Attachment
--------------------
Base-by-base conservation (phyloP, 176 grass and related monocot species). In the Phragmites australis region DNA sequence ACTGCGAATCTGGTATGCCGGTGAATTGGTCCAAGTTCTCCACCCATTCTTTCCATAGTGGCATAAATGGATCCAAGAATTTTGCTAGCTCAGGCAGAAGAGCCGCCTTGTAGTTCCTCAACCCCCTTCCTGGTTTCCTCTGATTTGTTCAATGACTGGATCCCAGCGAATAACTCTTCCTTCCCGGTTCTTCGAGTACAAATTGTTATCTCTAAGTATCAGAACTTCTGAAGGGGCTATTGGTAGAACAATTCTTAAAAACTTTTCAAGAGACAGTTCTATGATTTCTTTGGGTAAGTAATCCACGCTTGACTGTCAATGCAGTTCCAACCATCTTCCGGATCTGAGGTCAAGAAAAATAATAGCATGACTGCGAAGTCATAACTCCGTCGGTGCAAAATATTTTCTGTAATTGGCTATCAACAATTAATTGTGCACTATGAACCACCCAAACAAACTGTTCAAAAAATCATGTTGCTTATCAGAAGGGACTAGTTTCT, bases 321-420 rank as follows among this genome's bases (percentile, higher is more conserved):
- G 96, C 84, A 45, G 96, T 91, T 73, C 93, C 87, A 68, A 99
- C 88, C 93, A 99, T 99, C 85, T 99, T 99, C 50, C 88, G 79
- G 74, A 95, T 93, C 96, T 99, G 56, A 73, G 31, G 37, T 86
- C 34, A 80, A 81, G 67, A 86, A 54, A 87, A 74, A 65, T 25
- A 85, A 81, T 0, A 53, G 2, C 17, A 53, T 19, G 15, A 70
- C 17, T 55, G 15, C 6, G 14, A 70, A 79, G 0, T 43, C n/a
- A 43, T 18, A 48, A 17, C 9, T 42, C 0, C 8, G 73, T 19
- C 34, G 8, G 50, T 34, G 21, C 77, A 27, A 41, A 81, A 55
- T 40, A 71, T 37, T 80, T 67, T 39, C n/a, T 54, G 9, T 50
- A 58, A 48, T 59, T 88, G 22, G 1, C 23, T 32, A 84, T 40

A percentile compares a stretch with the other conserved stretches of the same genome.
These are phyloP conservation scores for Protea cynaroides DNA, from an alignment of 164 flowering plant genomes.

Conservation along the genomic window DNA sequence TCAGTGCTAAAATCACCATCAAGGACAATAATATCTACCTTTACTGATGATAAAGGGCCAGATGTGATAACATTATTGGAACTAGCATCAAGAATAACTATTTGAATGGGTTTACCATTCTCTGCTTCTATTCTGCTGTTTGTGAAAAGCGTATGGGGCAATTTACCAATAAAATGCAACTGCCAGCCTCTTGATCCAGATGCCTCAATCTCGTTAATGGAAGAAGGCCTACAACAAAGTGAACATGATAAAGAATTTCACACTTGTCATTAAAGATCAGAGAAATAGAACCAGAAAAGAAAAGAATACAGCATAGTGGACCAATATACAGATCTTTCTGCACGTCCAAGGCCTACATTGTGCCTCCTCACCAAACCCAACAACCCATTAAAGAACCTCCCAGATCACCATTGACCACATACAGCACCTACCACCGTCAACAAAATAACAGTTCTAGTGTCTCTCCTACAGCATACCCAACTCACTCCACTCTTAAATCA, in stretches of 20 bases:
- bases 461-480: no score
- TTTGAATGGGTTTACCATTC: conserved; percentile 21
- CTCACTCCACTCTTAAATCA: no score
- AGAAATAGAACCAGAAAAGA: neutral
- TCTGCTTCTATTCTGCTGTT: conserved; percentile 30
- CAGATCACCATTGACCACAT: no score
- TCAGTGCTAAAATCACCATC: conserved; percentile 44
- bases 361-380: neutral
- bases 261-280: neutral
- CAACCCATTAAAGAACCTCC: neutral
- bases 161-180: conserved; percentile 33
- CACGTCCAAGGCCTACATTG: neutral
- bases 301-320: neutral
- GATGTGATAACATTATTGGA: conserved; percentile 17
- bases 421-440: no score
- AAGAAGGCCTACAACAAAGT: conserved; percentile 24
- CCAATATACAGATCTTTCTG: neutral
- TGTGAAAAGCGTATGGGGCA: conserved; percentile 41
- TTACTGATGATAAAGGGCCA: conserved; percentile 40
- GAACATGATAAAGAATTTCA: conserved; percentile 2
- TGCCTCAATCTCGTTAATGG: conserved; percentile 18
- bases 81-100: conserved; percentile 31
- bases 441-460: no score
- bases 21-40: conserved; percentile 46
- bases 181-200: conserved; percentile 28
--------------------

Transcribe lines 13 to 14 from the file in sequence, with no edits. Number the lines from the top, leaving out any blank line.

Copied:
These are phyloP conservation scores for Protea cynaroides DNA, from an alignment of 164 flowering plant genomes.

Conservation along the genomic window DNA sequence TCAGTGCTAAAATCACCATCAAGGACAATAATATCTACCTTTACTGATGATAAAGGGCCAGATGTGATAACATTATTGGAACTAGCATCAAGAATAACTATTTGAATGGGTTTACCATTCTCTGCTTCTATTCTGCTGTTTGTGAAAAGCGTATGGGGCAATTTACCAATAAAATGCAACTGCCAGCCTCTTGATCCAGATGCCTCAATCTCGTTAATGGAAGAAGGCCTACAACAAAGTGAACATGATAAAGAATTTCACACTTGTCATTAAAGATCAGAGAAATAGAACCAGAAAAGAAAAGAATACAGCATAGTGGACCAATATACAGATCTTTCTGCACGTCCAAGGCCTACATTGTGCCTCCTCACCAAACCCAACAACCCATTAAAGAACCTCCCAGATCACCATTGACCACATACAGCACCTACCACCGTCAACAAAATAACAGTTCTAGTGTCTCTCCTACAGCATACCCAACTCACTCCACTCTTAAATCA, in stretches of 20 bases: